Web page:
You’ve probably noticed some of your Facebook friends swapping their profile pictures today in favor of an ‘equals’ sign, like this one, on the right. For those unaware and curious of the semi-organized nature of this trend, people are using this symbol today to show their support for marriage equality. Why today? Because the case is being taken up by the U.S. Supreme Court today. The court is hearing a case concerning California’s Prop 8, which calls for a state constitutional amendment to ban gay couples from getting married. The decision from the highest court in the country could go a long way in determining the future of marriage equality in this country.
I’m well aware this is an uncomfortable issue for many people. I’m well aware this is a political, personal and very sensitive issue for many of you. For those reasons, I do not take lightly when I make an overt political statement on my social media channels. And yes, this issue reaches far beyond Ds and Rs and for whom I’m voting on Election Day.
You may disagree with marriage equality, and that is your prerogative. However, is it necessary to create legislation and constitutional amendments restricting the rights of Americans?
“We must protect the sanctity of marriage.”
I understand marriage is an important part of people’s lives. But how is prohibiting a gay couple from getting married protecting the sanctity of marriage? The idea that gay couples will somehow hamper the institution is lost on me; especially when you consider the current divorce rate among heterosexual couples is about 50 percent.
And what’s more, how does another couple’s marriage affect yours? It doesn’t. You are not being asked to marry a gay person here.
“I’m against it because of my religion.”
If you choose to oppose marriage equality based upon your interpretation of your religion, fine. But marriage is not exclusively a religious institution. It may be a religious institution to you, but not to everyone. After all, a couple can be legally married in the eyes of the state and never once set foot in a church, temple or mosque. And their marriage is every bit equal to yours that was performed by your pastor. I mean this as no disrespect to my friends of faith. I’m just pointing out that whatever spiritual beliefs drive your passions are not compromised by marriage equality.
Marriage equality doesn’t mean your church must now marry gay couples against its will. It simply means the state will now marry gay couples.
“Why can’t they just have civil unions and leave marriage to straight couples?”
Part of it is a simple matter of money. A marriage license costs about $100 or less and covers a myriad of rights and benefits for the couple. Drawing up a civil union that covers those same rights and benefits can cost upwards of thousands of dollars in legal fees. Civil unions also can be challenged in court. After all that money spent to draw up a contract, it can be struck down by a judge, whereas marriage laws are universal. No one disputes the legal rights of a spouse when the other is in a car accident, for example. Civil unions or no, gay couples do not enjoy this same right. Marriage equality will settle it.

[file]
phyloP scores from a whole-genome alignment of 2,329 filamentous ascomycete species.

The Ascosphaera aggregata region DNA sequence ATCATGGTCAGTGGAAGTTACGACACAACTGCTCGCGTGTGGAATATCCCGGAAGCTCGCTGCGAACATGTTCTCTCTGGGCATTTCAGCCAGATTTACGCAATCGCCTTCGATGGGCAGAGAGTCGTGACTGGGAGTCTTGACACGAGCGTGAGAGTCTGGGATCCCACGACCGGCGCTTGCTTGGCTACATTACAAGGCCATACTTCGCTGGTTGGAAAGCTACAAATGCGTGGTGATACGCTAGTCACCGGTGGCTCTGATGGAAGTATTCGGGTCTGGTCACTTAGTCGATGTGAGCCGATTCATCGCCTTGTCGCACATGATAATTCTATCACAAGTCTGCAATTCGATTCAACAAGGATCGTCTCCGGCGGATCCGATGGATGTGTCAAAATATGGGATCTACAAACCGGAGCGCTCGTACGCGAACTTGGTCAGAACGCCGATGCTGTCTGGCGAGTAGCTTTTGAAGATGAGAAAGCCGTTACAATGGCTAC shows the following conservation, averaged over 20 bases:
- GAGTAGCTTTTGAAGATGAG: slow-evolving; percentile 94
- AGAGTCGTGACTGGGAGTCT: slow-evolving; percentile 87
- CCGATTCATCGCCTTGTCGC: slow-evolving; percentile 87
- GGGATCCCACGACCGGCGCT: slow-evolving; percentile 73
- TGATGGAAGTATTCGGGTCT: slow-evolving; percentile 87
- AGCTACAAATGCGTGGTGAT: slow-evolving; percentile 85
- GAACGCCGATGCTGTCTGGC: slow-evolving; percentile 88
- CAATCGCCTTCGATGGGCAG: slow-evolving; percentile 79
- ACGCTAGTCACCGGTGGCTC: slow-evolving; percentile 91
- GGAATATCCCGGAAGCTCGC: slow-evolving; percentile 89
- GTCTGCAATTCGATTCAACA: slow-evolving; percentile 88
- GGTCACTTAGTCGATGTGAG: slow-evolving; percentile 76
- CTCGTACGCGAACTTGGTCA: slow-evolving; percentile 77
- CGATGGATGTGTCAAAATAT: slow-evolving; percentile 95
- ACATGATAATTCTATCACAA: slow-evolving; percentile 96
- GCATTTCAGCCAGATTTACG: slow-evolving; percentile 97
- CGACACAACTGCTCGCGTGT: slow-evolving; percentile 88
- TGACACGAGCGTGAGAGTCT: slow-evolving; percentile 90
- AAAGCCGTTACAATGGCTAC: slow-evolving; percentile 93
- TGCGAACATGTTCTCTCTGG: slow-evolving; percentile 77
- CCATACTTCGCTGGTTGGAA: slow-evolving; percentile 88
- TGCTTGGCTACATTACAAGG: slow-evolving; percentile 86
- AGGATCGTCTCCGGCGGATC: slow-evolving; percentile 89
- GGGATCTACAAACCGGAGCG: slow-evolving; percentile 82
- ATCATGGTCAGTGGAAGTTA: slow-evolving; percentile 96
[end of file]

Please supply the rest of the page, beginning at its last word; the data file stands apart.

“What’s next? Marrying a dog? A child? Can three people get married now?”
Ah, yes. The Santorum argument. And much like the man himself, this argument is full of Santorum. Conflating marriage equality to bestiality, pedophilia or any other imaginary menace concocted by Rick Santorum is the very height of a strawman argument. No one is asking to marry an animal or child. The stance is simple: two consenting adults (emphasized, for Santorum’s sake) should be allowed to marry one another, regardless of gender. Any such nonsense about marrying animals and whatnot is creepy and distracting.
“I don’t care what people do, but why do they have to flaunt it?”
Ask yourself a question: did you post a photo of your wedding day on Facebook? Did you post photos of your kids when they were born? On their birthdays? At family holidays? Did you post your wedding photos again on your anniversary? If you’ve gotten married recently or had kids, chances are you’ve shared those memories with your friends on Facebook. Now ask yourself this question: are you doing it to “flaunt it” at people, or to share your life with your friends?
I’m betting your answer is the latter. So it goes for our friends and family members who are gay. Just like you, they are proud and happy to share their lives with their friends on social media. And on this day, they and their supporters choose to share their belief that now is the time for marriage equality as a show of solidarity.
Standing against marriage equality means we are that much closer to actual, binding amendments stating certain Americans do not enjoy the same constitutional rights as other Americans. I can think of only one other time in our nation’s history when such a provision was written into our laws and I don’t think anyone is in a hurry to extol or repeat that measure.
We are not flaunting anything today. We are simply saying the time is now for marriage equality.